Neurodegeneration is often thought of as irreversible: Once neurons are damaged (or dead), one expects the decrease in function to be permanent. Granted, there is evidence that neuronal stem cells persist in adult brains, raising the possibility that functional could be reversed as the brain regenerates — but as the rate of damage accumulates with aging, such replenishment will inevitably fall behind. Hence, we tend to think of declining mental function as a one-way trip.
Recent findings, however, suggest that functional losses in the brain can indeed be reversed. The work of Bruce Ames and co-workers, for example, has demonstrated that potent anti-oxidants can return youthful plasticity to aging brains, at least in rats. (Bruce has a favorite joke about these results that I’ve quoted before and will quote again: He told his son, “We’ve come up with a way to turn old rats into young rats!” His son replied, “Let me know when you’re able to turn old people into young rats.”)
Further evidence of the reversibility of mental aging in the Rodentia comes from this recent paper by Martins de Lima et al.. The authors demonstrate that iron chelators can restore mental capacity in aged rats. (Iron is known to accumulate in the aging brain, and is thought to generate cytotoxic compounds termed reactive oxygen species or ROS.)
Reversion of age-related recognition memory impairment by iron chelation in rats
It is now generally accepted that iron accumulates in the brain during the ageing process. Increasing evidence demonstrate that iron accumulation in selective regions of the brain may generate free radicals, thereby possessing implications for the etiology of neurodegenerative disorders. In a previous study we have reported that aged rats present recognition memory deficits. The aim of the present study was to evaluate the effect of desferoxamine (DFO), an iron chelator agent, on age-induced memory impairment. Aged Wistar rats received intraperitoneal injections of saline or DFO (300 mg/kg) for 2 weeks. The animals were submitted to a novel object recognition task 24 h after the last injection. DFO-treated rats showed normal recognition memory while the saline group showed long-term recognition memory deficits. The results show that DFO is able to reverse age-induced recognition memory deficits. We also demonstrated that DFO reduced the oxidative damage to proteins in cortex and hippocampus. Thus, the present findings provide the first evidence that iron chelators might prevent age-related memory dysfunction.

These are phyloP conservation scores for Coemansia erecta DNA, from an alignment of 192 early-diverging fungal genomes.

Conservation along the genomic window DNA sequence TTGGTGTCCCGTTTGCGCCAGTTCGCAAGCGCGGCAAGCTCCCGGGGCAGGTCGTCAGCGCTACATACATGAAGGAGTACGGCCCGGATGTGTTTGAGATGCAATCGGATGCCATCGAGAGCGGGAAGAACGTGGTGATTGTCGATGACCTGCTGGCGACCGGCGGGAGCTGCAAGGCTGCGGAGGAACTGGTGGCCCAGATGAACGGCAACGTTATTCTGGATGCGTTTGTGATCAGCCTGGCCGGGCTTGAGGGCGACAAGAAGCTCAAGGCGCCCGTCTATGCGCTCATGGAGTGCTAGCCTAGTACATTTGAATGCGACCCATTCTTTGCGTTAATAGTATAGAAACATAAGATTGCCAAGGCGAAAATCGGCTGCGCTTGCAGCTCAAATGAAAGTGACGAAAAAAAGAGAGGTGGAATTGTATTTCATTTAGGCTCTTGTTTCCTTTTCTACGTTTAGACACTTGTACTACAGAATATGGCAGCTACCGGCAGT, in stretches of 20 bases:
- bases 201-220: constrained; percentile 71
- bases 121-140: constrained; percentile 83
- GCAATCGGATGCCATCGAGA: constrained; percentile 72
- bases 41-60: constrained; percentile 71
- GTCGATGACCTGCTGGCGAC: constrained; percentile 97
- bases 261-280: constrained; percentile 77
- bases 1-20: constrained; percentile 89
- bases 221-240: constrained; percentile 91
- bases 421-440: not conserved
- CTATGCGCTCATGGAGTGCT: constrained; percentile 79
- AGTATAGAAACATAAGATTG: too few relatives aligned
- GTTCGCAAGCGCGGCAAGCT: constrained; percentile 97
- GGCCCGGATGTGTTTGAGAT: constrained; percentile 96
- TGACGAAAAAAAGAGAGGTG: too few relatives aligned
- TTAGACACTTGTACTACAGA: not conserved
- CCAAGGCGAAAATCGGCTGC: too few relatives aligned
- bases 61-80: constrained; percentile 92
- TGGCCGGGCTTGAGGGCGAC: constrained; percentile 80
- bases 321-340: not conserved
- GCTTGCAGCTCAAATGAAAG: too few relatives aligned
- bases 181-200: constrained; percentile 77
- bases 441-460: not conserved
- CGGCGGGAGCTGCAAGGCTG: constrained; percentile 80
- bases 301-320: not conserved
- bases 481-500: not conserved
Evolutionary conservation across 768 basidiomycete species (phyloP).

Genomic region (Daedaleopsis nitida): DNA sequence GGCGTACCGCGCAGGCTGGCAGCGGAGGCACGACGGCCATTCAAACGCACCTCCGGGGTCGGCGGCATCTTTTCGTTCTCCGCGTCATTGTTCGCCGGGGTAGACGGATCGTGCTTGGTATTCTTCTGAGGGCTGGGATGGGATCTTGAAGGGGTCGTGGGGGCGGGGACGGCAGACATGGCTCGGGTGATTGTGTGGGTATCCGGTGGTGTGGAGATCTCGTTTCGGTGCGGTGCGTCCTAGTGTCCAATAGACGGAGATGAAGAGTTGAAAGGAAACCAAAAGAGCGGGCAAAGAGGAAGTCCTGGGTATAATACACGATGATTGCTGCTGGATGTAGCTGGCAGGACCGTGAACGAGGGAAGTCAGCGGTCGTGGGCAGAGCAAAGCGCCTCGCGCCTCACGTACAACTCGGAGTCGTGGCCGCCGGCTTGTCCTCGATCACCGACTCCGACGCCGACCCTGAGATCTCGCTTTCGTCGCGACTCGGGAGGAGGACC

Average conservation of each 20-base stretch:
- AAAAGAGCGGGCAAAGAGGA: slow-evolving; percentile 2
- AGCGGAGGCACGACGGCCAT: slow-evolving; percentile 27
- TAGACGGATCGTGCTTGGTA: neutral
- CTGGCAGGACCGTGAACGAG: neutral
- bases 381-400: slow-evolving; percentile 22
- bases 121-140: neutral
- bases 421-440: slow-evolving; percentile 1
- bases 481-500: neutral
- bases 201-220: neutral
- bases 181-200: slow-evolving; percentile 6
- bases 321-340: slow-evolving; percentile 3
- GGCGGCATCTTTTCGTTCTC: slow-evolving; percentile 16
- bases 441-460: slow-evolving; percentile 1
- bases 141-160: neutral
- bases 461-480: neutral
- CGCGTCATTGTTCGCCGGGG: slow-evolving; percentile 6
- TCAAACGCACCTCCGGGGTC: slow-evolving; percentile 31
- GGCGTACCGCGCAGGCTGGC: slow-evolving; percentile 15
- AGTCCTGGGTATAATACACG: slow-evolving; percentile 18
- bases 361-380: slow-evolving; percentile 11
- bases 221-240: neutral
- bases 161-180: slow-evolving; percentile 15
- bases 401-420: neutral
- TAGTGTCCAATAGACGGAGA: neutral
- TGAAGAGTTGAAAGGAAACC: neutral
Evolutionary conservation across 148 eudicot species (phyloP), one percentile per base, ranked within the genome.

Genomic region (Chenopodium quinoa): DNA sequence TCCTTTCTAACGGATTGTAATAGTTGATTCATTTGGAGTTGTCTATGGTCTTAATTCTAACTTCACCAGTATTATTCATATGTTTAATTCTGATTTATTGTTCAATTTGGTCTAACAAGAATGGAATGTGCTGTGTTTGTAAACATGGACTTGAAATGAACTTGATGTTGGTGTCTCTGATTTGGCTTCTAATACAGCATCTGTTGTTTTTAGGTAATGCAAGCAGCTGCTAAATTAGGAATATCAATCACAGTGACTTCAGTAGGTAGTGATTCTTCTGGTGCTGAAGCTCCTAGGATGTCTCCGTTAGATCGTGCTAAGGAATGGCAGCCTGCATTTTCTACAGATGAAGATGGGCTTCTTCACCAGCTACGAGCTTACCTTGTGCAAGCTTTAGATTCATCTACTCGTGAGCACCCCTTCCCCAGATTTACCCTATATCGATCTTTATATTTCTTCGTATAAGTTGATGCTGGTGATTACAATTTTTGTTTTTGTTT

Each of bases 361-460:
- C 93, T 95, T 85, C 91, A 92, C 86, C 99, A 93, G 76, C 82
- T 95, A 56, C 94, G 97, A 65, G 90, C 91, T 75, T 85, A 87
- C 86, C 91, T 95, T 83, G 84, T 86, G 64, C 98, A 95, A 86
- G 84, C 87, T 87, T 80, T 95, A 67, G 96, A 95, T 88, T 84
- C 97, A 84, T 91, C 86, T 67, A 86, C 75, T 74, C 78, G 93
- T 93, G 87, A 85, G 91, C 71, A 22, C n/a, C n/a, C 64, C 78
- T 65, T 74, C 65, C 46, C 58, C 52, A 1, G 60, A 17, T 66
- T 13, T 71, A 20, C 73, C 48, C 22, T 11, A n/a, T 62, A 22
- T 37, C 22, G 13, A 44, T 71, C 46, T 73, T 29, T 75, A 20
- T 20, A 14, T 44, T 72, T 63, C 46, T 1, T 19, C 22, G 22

According to the results of this study, functional loss in the brain is not (entirely) a simple steady state balance between accelerating cell morbidity and diminishing regenerative capacity. Instead, it appears that accumulated iron is be causing ongoing damage (perhaps via ROS, perhaps by some mechanism) and that this damage is not irreversible per se: As soon as the iron is removed, the brain begins to regain its youthful capabilities.
The implications for human neurological aging are tremendous: While not everyone develops a specific age-related neurodegenerative disease such as Alzheimer’s or Parkinson’s, most people suffer from a slow decrease in mental sharpness as we age. If the results in this paper hold true for primates (that is, if iron is a cause of broad-spectrum functional loss in normal human aging), and assuming that compounds like desferoxamine don’t have awful side effects (the obvious one being anemia), then iron chelation therapy (perhaps along with the elimination of other toxic metals) could become an important part of the anti-aging pharmacopoiea.